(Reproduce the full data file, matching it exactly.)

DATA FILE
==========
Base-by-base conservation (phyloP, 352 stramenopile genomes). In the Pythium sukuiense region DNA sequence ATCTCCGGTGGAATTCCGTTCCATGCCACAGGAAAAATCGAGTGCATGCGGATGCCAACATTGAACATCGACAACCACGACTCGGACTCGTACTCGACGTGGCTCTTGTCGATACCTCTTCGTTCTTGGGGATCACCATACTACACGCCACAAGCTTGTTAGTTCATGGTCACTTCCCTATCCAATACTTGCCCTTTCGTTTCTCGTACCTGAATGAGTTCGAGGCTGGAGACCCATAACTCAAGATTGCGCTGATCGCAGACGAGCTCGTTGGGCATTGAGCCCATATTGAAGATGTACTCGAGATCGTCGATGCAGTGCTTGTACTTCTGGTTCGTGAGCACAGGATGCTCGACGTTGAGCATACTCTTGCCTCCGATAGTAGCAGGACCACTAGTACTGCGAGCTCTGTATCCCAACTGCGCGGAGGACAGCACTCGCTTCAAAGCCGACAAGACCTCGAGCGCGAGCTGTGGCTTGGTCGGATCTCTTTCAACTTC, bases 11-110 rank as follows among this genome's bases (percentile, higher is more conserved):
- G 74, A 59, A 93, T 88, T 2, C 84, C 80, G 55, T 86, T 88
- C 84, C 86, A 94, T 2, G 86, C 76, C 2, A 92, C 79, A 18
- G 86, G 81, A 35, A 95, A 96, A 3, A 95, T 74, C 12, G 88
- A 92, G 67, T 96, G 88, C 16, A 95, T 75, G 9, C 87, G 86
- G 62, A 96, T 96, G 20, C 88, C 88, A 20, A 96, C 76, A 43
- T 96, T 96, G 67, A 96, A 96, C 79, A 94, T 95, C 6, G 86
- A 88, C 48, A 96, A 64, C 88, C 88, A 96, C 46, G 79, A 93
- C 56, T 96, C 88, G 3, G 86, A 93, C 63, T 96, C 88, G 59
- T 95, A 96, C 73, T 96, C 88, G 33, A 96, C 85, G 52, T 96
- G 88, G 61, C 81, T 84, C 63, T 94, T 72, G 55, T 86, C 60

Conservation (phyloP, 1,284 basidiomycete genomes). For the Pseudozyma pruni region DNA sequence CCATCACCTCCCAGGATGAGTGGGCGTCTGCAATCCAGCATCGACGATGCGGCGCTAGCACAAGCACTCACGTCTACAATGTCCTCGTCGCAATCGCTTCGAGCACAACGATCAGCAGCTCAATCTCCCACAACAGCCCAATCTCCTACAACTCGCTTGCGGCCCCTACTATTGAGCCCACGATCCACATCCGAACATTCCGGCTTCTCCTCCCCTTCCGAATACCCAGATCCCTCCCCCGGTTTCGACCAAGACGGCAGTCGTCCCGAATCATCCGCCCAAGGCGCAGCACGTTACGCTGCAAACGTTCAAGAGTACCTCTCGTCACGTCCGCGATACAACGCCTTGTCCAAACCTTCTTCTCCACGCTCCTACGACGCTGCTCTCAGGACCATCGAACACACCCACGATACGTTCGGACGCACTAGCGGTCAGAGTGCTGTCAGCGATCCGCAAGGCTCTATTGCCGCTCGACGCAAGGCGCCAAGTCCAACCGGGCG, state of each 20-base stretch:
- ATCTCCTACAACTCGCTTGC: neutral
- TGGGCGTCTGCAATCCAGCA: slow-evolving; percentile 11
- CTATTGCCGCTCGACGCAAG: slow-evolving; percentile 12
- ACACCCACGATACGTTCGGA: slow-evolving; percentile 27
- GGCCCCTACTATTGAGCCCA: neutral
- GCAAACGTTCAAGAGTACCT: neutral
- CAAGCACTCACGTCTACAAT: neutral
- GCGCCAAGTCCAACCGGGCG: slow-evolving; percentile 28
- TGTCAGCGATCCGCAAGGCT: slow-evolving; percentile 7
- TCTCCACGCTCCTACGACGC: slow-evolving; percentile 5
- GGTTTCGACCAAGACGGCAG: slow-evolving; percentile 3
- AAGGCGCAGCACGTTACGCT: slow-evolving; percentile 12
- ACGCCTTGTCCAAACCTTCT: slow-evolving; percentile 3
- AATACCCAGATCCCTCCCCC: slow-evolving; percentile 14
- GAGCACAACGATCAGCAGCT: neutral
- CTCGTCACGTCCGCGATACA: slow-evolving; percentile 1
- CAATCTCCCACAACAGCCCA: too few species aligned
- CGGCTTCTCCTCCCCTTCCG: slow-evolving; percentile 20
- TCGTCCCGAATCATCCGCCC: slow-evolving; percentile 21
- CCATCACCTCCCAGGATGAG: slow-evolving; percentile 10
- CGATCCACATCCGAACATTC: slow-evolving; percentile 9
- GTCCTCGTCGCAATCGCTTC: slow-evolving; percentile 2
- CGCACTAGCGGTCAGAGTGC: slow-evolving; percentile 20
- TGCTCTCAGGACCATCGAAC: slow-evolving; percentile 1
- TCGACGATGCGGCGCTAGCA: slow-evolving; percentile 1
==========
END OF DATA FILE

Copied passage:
Base-by-base conservation (phyloP, 352 stramenopile genomes). In the Pythium sukuiense region DNA sequence ATCTCCGGTGGAATTCCGTTCCATGCCACAGGAAAAATCGAGTGCATGCGGATGCCAACATTGAACATCGACAACCACGACTCGGACTCGTACTCGACGTGGCTCTTGTCGATACCTCTTCGTTCTTGGGGATCACCATACTACACGCCACAAGCTTGTTAGTTCATGGTCACTTCCCTATCCAATACTTGCCCTTTCGTTTCTCGTACCTGAATGAGTTCGAGGCTGGAGACCCATAACTCAAGATTGCGCTGATCGCAGACGAGCTCGTTGGGCATTGAGCCCATATTGAAGATGTACTCGAGATCGTCGATGCAGTGCTTGTACTTCTGGTTCGTGAGCACAGGATGCTCGACGTTGAGCATACTCTTGCCTCCGATAGTAGCAGGACCACTAGTACTGCGAGCTCTGTATCCCAACTGCGCGGAGGACAGCACTCGCTTCAAAGCCGACAAGACCTCGAGCGCGAGCTGTGGCTTGGTCGGATCTCTTTCAACTTC, bases 11-110 rank as follows among this genome's bases (percentile, higher is more conserved):
- G 74, A 59, A 93, T 88, T 2, C 84, C 80, G 55, T 86, T 88
- C 84, C 86, A 94, T 2, G 86, C 76, C 2, A 92, C 79, A 18
- G 86, G 81, A 35, A 95, A 96, A 3, A 95, T 74, C 12, G 88
- A 92, G 67, T 96, G 88, C 16, A 95, T 75, G 9, C 87, G 86
- G 62, A 96, T 96, G 20, C 88, C 88, A 20, A 96, C 76, A 43
- T 96, T 96, G 67, A 96, A 96, C 79, A 94, T 95, C 6, G 86
- A 88, C 48, A 96, A 64, C 88, C 88, A 96, C 46, G 79, A 93
- C 56, T 96, C 88, G 3, G 86, A 93, C 63, T 96, C 88, G 59
- T 95, A 96, C 73, T 96, C 88, G 33, A 96, C 85, G 52, T 96
- G 88, G 61, C 81, T 84, C 63, T 94, T 72, G 55, T 86, C 60

Conservation (phyloP, 1,284 basidiomycete genomes). For the Pseudozyma pruni region DNA sequence CCATCACCTCCCAGGATGAGTGGGCGTCTGCAATCCAGCATCGACGATGCGGCGCTAGCACAAGCACTCACGTCTACAATGTCCTCGTCGCAATCGCTTCGAGCACAACGATCAGCAGCTCAATCTCCCACAACAGCCCAATCTCCTACAACTCGCTTGCGGCCCCTACTATTGAGCCCACGATCCACATCCGAACATTCCGGCTTCTCCTCCCCTTCCGAATACCCAGATCCCTCCCCCGGTTTCGACCAAGACGGCAGTCGTCCCGAATCATCCGCCCAAGGCGCAGCACGTTACGCTGCAAACGTTCAAGAGTACCTCTCGTCACGTCCGCGATACAACGCCTTGTCCAAACCTTCTTCTCCACGCTCCTACGACGCTGCTCTCAGGACCATCGAACACACCCACGATACGTTCGGACGCACTAGCGGTCAGAGTGCTGTCAGCGATCCGCAAGGCTCTATTGCCGCTCGACGCAAGGCGCCAAGTCCAACCGGGCG, state of each 20-base stretch:
- ATCTCCTACAACTCGCTTGC: neutral
- TGGGCGTCTGCAATCCAGCA: slow-evolving; percentile 11
- CTATTGCCGCTCGACGCAAG: slow-evolving; percentile 12
- ACACCCACGATACGTTCGGA: slow-evolving; percentile 27
- GGCCCCTACTATTGAGCCCA: neutral
- GCAAACGTTCAAGAGTACCT: neutral
- CAAGCACTCACGTCTACAAT: neutral
- GCGCCAAGTCCAACCGGGCG: slow-evolving; percentile 28
- TGTCAGCGATCCGCAAGGCT: slow-evolving; percentile 7
- TCTCCACGCTCCTACGACGC: slow-evolving; percentile 5
- GGTTTCGACCAAGACGGCAG: slow-evolving; percentile 3
- AAGGCGCAGCACGTTACGCT: slow-evolving; percentile 12
- ACGCCTTGTCCAAACCTTCT: slow-evolving; percentile 3
- AATACCCAGATCCCTCCCCC: slow-evolving; percentile 14
- GAGCACAACGATCAGCAGCT: neutral
- CTCGTCACGTCCGCGATACA: slow-evolving; percentile 1
- CAATCTCCCACAACAGCCCA: too few species aligned
- CGGCTTCTCCTCCCCTTCCG: slow-evolving; percentile 20
- TCGTCCCGAATCATCCGCCC: slow-evolving; percentile 21
- CCATCACCTCCCAGGATGAG: slow-evolving; percentile 10
- CGATCCACATCCGAACATTC: slow-evolving; percentile 9
- GTCCTCGTCGCAATCGCTTC: slow-evolving; percentile 2
- CGCACTAGCGGTCAGAGTGC: slow-evolving; percentile 20
- TGCTCTCAGGACCATCGAAC: slow-evolving; percentile 1
- TCGACGATGCGGCGCTAGCA: slow-evolving; percentile 1